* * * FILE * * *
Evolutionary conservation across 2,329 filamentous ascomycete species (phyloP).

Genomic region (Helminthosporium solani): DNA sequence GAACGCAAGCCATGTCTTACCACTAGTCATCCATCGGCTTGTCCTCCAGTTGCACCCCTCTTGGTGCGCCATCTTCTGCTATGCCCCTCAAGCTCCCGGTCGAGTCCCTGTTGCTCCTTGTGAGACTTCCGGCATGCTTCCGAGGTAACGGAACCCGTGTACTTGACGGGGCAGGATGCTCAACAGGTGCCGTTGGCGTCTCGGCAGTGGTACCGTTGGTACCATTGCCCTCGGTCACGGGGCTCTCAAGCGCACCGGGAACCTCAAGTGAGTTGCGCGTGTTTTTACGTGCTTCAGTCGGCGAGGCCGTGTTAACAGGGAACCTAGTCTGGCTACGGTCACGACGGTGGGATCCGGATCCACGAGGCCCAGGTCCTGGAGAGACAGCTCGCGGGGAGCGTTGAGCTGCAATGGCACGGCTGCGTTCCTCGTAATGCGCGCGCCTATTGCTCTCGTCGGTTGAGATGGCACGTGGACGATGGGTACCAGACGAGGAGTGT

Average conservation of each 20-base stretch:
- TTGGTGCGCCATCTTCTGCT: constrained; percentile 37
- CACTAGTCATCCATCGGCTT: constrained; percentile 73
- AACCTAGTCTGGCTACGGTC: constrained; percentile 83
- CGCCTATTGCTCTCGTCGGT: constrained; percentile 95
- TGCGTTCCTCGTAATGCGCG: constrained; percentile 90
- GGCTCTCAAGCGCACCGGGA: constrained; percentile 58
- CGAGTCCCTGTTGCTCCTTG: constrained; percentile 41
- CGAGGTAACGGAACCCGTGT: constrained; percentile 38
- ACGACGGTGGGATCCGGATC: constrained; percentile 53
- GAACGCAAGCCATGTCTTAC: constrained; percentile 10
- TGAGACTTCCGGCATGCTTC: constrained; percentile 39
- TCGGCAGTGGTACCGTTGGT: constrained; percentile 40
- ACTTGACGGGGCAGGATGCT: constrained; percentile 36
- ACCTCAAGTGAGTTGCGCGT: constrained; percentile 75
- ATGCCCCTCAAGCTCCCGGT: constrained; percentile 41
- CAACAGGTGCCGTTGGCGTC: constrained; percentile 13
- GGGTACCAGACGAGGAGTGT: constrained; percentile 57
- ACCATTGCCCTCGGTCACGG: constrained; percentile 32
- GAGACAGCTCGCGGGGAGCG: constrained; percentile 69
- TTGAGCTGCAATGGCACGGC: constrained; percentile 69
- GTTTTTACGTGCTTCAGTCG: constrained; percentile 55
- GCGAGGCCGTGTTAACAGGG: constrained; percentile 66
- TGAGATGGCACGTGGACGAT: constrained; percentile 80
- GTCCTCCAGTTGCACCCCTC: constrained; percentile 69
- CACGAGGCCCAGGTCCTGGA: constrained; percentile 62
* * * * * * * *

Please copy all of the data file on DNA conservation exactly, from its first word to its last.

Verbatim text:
Evolutionary conservation across 2,329 filamentous ascomycete species (phyloP).

Genomic region (Helminthosporium solani): DNA sequence GAACGCAAGCCATGTCTTACCACTAGTCATCCATCGGCTTGTCCTCCAGTTGCACCCCTCTTGGTGCGCCATCTTCTGCTATGCCCCTCAAGCTCCCGGTCGAGTCCCTGTTGCTCCTTGTGAGACTTCCGGCATGCTTCCGAGGTAACGGAACCCGTGTACTTGACGGGGCAGGATGCTCAACAGGTGCCGTTGGCGTCTCGGCAGTGGTACCGTTGGTACCATTGCCCTCGGTCACGGGGCTCTCAAGCGCACCGGGAACCTCAAGTGAGTTGCGCGTGTTTTTACGTGCTTCAGTCGGCGAGGCCGTGTTAACAGGGAACCTAGTCTGGCTACGGTCACGACGGTGGGATCCGGATCCACGAGGCCCAGGTCCTGGAGAGACAGCTCGCGGGGAGCGTTGAGCTGCAATGGCACGGCTGCGTTCCTCGTAATGCGCGCGCCTATTGCTCTCGTCGGTTGAGATGGCACGTGGACGATGGGTACCAGACGAGGAGTGT

Average conservation of each 20-base stretch:
- TTGGTGCGCCATCTTCTGCT: constrained; percentile 37
- CACTAGTCATCCATCGGCTT: constrained; percentile 73
- AACCTAGTCTGGCTACGGTC: constrained; percentile 83
- CGCCTATTGCTCTCGTCGGT: constrained; percentile 95
- TGCGTTCCTCGTAATGCGCG: constrained; percentile 90
- GGCTCTCAAGCGCACCGGGA: constrained; percentile 58
- CGAGTCCCTGTTGCTCCTTG: constrained; percentile 41
- CGAGGTAACGGAACCCGTGT: constrained; percentile 38
- ACGACGGTGGGATCCGGATC: constrained; percentile 53
- GAACGCAAGCCATGTCTTAC: constrained; percentile 10
- TGAGACTTCCGGCATGCTTC: constrained; percentile 39
- TCGGCAGTGGTACCGTTGGT: constrained; percentile 40
- ACTTGACGGGGCAGGATGCT: constrained; percentile 36
- ACCTCAAGTGAGTTGCGCGT: constrained; percentile 75
- ATGCCCCTCAAGCTCCCGGT: constrained; percentile 41
- CAACAGGTGCCGTTGGCGTC: constrained; percentile 13
- GGGTACCAGACGAGGAGTGT: constrained; percentile 57
- ACCATTGCCCTCGGTCACGG: constrained; percentile 32
- GAGACAGCTCGCGGGGAGCG: constrained; percentile 69
- TTGAGCTGCAATGGCACGGC: constrained; percentile 69
- GTTTTTACGTGCTTCAGTCG: constrained; percentile 55
- GCGAGGCCGTGTTAACAGGG: constrained; percentile 66
- TGAGATGGCACGTGGACGAT: constrained; percentile 80
- GTCCTCCAGTTGCACCCCTC: constrained; percentile 69
- CACGAGGCCCAGGTCCTGGA: constrained; percentile 62